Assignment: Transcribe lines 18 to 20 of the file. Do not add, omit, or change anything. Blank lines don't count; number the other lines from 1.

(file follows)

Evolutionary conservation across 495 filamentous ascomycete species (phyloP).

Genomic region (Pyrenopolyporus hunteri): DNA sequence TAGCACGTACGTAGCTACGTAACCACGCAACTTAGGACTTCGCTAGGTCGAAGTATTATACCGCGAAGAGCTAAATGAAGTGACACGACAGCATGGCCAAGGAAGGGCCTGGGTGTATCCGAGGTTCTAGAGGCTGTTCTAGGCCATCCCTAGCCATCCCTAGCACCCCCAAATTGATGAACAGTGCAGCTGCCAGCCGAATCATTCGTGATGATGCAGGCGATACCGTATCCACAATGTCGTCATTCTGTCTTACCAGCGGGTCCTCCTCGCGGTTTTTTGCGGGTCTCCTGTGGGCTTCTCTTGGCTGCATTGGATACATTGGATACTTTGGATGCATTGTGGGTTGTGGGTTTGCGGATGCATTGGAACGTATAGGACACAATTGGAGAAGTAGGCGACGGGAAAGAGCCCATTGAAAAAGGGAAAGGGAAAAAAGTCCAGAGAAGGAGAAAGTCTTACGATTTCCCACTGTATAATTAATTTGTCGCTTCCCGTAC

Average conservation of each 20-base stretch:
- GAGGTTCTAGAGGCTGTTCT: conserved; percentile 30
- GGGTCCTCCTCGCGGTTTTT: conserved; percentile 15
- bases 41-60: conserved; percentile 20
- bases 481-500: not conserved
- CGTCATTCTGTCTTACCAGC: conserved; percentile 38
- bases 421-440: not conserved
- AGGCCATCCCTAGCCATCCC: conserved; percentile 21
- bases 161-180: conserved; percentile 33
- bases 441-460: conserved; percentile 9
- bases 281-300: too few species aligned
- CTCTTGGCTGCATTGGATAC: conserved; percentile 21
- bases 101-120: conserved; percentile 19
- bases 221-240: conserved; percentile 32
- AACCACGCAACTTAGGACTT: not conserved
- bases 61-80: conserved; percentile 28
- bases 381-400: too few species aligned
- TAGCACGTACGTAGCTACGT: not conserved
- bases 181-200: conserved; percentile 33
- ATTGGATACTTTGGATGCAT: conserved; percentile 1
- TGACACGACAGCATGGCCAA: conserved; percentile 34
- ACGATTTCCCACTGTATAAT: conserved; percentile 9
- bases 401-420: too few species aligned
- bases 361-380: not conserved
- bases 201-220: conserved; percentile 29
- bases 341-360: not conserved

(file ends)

- bases 61-80: conserved; percentile 28
- bases 381-400: too few species aligned
- TAGCACGTACGTAGCTACGT: not conserved